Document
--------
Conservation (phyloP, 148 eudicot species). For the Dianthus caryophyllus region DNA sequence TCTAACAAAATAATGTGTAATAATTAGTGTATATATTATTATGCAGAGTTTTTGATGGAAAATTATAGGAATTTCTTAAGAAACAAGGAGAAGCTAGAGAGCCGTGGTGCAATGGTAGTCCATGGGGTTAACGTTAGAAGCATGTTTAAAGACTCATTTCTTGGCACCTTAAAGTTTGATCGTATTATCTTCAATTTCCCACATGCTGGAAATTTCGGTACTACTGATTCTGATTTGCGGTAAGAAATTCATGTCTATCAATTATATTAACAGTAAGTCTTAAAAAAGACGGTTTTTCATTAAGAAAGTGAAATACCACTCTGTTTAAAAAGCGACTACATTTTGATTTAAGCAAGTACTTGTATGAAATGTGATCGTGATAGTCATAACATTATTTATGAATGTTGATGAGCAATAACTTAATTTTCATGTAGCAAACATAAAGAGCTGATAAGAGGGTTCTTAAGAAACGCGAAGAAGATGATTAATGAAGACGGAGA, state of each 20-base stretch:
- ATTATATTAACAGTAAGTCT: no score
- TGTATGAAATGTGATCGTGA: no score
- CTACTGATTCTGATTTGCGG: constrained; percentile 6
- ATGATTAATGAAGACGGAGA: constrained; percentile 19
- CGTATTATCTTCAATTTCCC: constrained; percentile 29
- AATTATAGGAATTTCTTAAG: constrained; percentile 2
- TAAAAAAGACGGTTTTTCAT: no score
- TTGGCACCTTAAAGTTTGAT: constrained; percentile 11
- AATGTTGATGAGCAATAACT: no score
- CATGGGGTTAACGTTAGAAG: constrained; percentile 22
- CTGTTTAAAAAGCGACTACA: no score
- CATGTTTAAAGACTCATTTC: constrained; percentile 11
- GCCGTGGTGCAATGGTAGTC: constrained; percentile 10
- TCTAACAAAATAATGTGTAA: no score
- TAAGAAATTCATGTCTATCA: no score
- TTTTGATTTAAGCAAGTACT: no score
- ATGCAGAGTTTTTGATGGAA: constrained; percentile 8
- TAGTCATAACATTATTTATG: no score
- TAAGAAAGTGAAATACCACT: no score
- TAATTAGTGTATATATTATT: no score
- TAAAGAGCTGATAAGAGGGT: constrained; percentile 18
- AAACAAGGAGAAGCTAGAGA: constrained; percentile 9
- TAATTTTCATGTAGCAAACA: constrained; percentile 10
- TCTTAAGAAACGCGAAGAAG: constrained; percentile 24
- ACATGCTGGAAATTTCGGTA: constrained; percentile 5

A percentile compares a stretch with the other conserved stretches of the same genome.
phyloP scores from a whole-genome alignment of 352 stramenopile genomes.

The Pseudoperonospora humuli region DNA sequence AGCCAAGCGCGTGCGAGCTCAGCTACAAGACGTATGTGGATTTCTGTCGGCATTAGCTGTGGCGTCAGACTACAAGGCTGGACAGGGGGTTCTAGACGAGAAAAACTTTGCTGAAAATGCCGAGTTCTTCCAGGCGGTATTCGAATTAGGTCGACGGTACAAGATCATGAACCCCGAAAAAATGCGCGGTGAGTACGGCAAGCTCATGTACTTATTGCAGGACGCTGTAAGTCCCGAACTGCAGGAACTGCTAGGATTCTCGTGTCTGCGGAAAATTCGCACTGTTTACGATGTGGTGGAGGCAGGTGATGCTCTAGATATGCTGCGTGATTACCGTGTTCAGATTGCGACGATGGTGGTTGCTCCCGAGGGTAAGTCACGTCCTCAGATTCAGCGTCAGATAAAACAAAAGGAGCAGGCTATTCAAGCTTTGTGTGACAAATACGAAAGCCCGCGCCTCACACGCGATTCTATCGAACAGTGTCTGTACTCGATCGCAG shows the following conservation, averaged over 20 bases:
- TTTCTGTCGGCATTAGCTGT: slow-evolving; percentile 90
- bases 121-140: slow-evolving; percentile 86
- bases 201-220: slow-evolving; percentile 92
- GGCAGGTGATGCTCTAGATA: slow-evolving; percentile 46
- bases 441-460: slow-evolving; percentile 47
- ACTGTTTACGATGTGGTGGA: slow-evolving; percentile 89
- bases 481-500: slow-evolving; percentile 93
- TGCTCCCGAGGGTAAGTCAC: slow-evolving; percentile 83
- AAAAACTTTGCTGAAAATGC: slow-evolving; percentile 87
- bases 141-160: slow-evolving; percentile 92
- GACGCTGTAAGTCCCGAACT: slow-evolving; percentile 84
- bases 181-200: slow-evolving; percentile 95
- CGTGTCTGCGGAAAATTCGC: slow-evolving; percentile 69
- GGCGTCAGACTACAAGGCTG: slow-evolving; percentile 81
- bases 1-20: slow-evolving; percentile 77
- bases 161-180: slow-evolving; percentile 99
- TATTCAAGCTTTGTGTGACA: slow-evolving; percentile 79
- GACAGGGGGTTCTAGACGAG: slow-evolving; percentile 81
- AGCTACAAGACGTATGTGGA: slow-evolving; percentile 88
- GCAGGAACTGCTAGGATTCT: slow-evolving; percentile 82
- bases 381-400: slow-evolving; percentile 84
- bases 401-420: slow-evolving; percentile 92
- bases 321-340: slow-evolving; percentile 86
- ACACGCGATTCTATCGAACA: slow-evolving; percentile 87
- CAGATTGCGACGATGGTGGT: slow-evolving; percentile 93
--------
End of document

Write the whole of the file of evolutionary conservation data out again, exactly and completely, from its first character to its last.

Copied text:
Conservation (phyloP, 148 eudicot species). For the Dianthus caryophyllus region DNA sequence TCTAACAAAATAATGTGTAATAATTAGTGTATATATTATTATGCAGAGTTTTTGATGGAAAATTATAGGAATTTCTTAAGAAACAAGGAGAAGCTAGAGAGCCGTGGTGCAATGGTAGTCCATGGGGTTAACGTTAGAAGCATGTTTAAAGACTCATTTCTTGGCACCTTAAAGTTTGATCGTATTATCTTCAATTTCCCACATGCTGGAAATTTCGGTACTACTGATTCTGATTTGCGGTAAGAAATTCATGTCTATCAATTATATTAACAGTAAGTCTTAAAAAAGACGGTTTTTCATTAAGAAAGTGAAATACCACTCTGTTTAAAAAGCGACTACATTTTGATTTAAGCAAGTACTTGTATGAAATGTGATCGTGATAGTCATAACATTATTTATGAATGTTGATGAGCAATAACTTAATTTTCATGTAGCAAACATAAAGAGCTGATAAGAGGGTTCTTAAGAAACGCGAAGAAGATGATTAATGAAGACGGAGA, state of each 20-base stretch:
- ATTATATTAACAGTAAGTCT: no score
- TGTATGAAATGTGATCGTGA: no score
- CTACTGATTCTGATTTGCGG: constrained; percentile 6
- ATGATTAATGAAGACGGAGA: constrained; percentile 19
- CGTATTATCTTCAATTTCCC: constrained; percentile 29
- AATTATAGGAATTTCTTAAG: constrained; percentile 2
- TAAAAAAGACGGTTTTTCAT: no score
- TTGGCACCTTAAAGTTTGAT: constrained; percentile 11
- AATGTTGATGAGCAATAACT: no score
- CATGGGGTTAACGTTAGAAG: constrained; percentile 22
- CTGTTTAAAAAGCGACTACA: no score
- CATGTTTAAAGACTCATTTC: constrained; percentile 11
- GCCGTGGTGCAATGGTAGTC: constrained; percentile 10
- TCTAACAAAATAATGTGTAA: no score
- TAAGAAATTCATGTCTATCA: no score
- TTTTGATTTAAGCAAGTACT: no score
- ATGCAGAGTTTTTGATGGAA: constrained; percentile 8
- TAGTCATAACATTATTTATG: no score
- TAAGAAAGTGAAATACCACT: no score
- TAATTAGTGTATATATTATT: no score
- TAAAGAGCTGATAAGAGGGT: constrained; percentile 18
- AAACAAGGAGAAGCTAGAGA: constrained; percentile 9
- TAATTTTCATGTAGCAAACA: constrained; percentile 10
- TCTTAAGAAACGCGAAGAAG: constrained; percentile 24
- ACATGCTGGAAATTTCGGTA: constrained; percentile 5

A percentile compares a stretch with the other conserved stretches of the same genome.
phyloP scores from a whole-genome alignment of 352 stramenopile genomes.

The Pseudoperonospora humuli region DNA sequence AGCCAAGCGCGTGCGAGCTCAGCTACAAGACGTATGTGGATTTCTGTCGGCATTAGCTGTGGCGTCAGACTACAAGGCTGGACAGGGGGTTCTAGACGAGAAAAACTTTGCTGAAAATGCCGAGTTCTTCCAGGCGGTATTCGAATTAGGTCGACGGTACAAGATCATGAACCCCGAAAAAATGCGCGGTGAGTACGGCAAGCTCATGTACTTATTGCAGGACGCTGTAAGTCCCGAACTGCAGGAACTGCTAGGATTCTCGTGTCTGCGGAAAATTCGCACTGTTTACGATGTGGTGGAGGCAGGTGATGCTCTAGATATGCTGCGTGATTACCGTGTTCAGATTGCGACGATGGTGGTTGCTCCCGAGGGTAAGTCACGTCCTCAGATTCAGCGTCAGATAAAACAAAAGGAGCAGGCTATTCAAGCTTTGTGTGACAAATACGAAAGCCCGCGCCTCACACGCGATTCTATCGAACAGTGTCTGTACTCGATCGCAG shows the following conservation, averaged over 20 bases:
- TTTCTGTCGGCATTAGCTGT: slow-evolving; percentile 90
- bases 121-140: slow-evolving; percentile 86
- bases 201-220: slow-evolving; percentile 92
- GGCAGGTGATGCTCTAGATA: slow-evolving; percentile 46
- bases 441-460: slow-evolving; percentile 47
- ACTGTTTACGATGTGGTGGA: slow-evolving; percentile 89
- bases 481-500: slow-evolving; percentile 93
- TGCTCCCGAGGGTAAGTCAC: slow-evolving; percentile 83
- AAAAACTTTGCTGAAAATGC: slow-evolving; percentile 87
- bases 141-160: slow-evolving; percentile 92
- GACGCTGTAAGTCCCGAACT: slow-evolving; percentile 84
- bases 181-200: slow-evolving; percentile 95
- CGTGTCTGCGGAAAATTCGC: slow-evolving; percentile 69
- GGCGTCAGACTACAAGGCTG: slow-evolving; percentile 81
- bases 1-20: slow-evolving; percentile 77
- bases 161-180: slow-evolving; percentile 99
- TATTCAAGCTTTGTGTGACA: slow-evolving; percentile 79
- GACAGGGGGTTCTAGACGAG: slow-evolving; percentile 81
- AGCTACAAGACGTATGTGGA: slow-evolving; percentile 88
- GCAGGAACTGCTAGGATTCT: slow-evolving; percentile 82
- bases 381-400: slow-evolving; percentile 84
- bases 401-420: slow-evolving; percentile 92
- bases 321-340: slow-evolving; percentile 86
- ACACGCGATTCTATCGAACA: slow-evolving; percentile 87
- CAGATTGCGACGATGGTGGT: slow-evolving; percentile 93